Moses gives this assurance by explaining to the people that it is not too hard for them (“wondrous,” or “astounding” would also work), nor is it too far away. Ronald Clements writes that one of the aims of Moses’ address is “to thrust aside the objections that the survivors of Israel nursed in their hearts, that made such a message of hope appear impossible.”[2] That is certainly true for this small section of Moses speech. If the people object that the commandment to obey God is too hard for them, Moses is pushing that aside.

The language of distance — “it’s not too far away” (30:11) — can be understood as part of Moses’ assurance. Here, he is allaying fears that the commandment is in a place beyond their grasp — it is not in the heaven, nor is it over the sea. In both verses 12 and 13, Moses imagines someone saying, “Who can go to that place, take the commandment for us, cause us to hear it so that we can do it?”

Spatial concerns, about distance and location, must have been close to the surface for a people about to enter a new land. And those who knew that Moses was speaking his final address must have been worried about the presence of a leader who could help them to act in a certain way. Moses anticipates those fears and faces them directly, and in the final verse in our pericope he completes his encouragement that the people can and will follow God’s law. Instead of being far away, the command is so near to them that it is inside them, inside their heart.

Such language recalls the new covenant described in Jeremiah 31:33, “I will put my law within them, and I will write it on their hearts.” Certainly, many people understood God’s promise in Jeremiah as yet to be ultimately realized. But, the language of a command inside the heart of God’s people occurs here, at almost the beginning of their story as a people. The new covenant, then, certainly has connections with the old one.

Another important aspect of Moses’ final rhetorical move to assure the people that they can, in fact, do what God asks is how he enables the people to have ownership of it. Moses affirms two things: that it is both in the people’s mouth and heart to do it (30:14). The language that it is in their “mouth,” suggests that the people are able to speak it, perhaps to speak their own words of assent to follow God (cf. Exodus 24:3, 7; Joshua 24:16-24). And the language of heart can suggest a yearning to do what God has asked. When it is in their heart to keep God’s law, what may have seemed impossible becomes not only possible but desired.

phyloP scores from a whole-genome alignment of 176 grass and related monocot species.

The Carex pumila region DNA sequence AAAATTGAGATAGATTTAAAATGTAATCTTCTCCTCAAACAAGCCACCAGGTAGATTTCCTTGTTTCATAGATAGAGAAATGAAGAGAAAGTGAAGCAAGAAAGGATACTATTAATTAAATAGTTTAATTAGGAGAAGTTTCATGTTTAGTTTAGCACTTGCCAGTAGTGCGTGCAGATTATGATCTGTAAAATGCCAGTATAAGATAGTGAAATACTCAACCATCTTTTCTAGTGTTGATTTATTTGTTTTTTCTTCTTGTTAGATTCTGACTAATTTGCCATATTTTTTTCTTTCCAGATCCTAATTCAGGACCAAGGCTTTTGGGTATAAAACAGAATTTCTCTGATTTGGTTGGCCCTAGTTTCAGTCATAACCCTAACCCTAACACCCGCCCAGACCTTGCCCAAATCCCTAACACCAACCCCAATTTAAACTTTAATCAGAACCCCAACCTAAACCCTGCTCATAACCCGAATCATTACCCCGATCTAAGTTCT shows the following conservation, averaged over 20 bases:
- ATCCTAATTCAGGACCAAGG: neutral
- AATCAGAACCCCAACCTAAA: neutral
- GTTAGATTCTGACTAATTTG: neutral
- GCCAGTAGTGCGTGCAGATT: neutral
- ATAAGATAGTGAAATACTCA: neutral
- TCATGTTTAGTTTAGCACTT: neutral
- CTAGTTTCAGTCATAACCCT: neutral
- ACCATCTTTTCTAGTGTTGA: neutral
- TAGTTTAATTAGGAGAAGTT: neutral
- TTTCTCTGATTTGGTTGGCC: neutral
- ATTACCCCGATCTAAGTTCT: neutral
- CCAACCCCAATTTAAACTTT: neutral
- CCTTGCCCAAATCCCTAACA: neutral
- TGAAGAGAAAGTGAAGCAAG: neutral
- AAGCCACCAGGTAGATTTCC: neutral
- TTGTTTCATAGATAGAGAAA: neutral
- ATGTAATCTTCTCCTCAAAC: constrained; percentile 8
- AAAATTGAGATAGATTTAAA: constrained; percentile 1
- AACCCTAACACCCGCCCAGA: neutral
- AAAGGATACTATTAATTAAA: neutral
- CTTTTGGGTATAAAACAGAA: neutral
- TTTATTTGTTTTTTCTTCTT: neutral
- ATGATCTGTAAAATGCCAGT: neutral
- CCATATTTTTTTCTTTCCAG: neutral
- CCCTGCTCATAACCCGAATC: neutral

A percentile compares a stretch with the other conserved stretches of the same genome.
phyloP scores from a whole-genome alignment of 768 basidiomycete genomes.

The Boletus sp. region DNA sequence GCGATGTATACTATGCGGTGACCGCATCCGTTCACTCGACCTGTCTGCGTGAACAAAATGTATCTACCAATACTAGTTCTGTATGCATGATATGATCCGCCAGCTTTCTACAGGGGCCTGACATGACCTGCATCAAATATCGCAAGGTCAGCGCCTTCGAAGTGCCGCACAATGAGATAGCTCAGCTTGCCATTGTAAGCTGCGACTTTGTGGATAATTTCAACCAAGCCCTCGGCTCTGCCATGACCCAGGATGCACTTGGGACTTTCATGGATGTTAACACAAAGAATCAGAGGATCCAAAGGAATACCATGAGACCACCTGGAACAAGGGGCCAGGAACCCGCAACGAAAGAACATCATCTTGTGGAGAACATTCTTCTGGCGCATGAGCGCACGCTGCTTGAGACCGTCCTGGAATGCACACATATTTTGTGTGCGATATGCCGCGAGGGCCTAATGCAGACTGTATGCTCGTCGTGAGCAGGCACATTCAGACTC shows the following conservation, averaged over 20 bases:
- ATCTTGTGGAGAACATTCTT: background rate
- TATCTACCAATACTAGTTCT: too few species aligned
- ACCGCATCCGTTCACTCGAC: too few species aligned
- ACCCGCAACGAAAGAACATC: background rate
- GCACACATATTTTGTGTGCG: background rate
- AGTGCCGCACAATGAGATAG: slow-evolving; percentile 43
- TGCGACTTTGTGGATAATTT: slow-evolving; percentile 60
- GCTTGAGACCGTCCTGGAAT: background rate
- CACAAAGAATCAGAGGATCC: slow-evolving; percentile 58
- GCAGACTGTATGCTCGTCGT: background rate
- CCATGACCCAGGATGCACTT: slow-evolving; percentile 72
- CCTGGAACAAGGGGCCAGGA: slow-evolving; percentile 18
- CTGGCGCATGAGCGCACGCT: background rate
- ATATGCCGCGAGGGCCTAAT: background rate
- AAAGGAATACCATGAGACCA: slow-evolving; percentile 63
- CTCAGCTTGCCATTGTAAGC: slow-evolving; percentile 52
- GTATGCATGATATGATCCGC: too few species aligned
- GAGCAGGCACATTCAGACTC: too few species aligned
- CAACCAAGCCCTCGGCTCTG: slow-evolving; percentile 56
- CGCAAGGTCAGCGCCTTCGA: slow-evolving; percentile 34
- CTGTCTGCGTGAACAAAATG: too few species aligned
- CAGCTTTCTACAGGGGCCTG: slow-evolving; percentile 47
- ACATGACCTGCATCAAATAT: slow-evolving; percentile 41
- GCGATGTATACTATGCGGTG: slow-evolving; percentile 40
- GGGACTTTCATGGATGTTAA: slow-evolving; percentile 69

[1] Bruce Waltke and M. O’Connor, An Introduction to Biblical Hebrew Syntax (Winona Lake: Eisenbrauns, 1990), p. 637.

[2] Ronald Clements, “Deuteronomy,” in The New Interpreters Bible, vol. 2 (Nashville: Abingdon Press, 1998), 512. 

Alternate First Reading

Commentary on Amos 7:7-17

Karla Suomala

Justice and judgment — are they an inseparable pair?

Amos in context

Scholars generally agree that Amos was a southerner, heralding from the village of Tekoa, about five miles from Bethlehem. He was likely active during the mid-8th century; during the period in which Jeroboam II ruled Israel and Uzziah was king in Judah. Both kings had remarkably long reigns, 41 and 52 years respectively, suggesting an era of stability on both sides of the border. From reading the book of Amos — filled with dire predictions of Israel’s future accompanied by oracles of judgments–it’s hard to imagine that Amos is actually living in a time of relative prosperity and peace but this appears to be the case in both kingdoms. Amos’ calling, as the early chapters of the text demonstrate, was to travel north from Judah to preach among the people of Israel.

Spurned messenger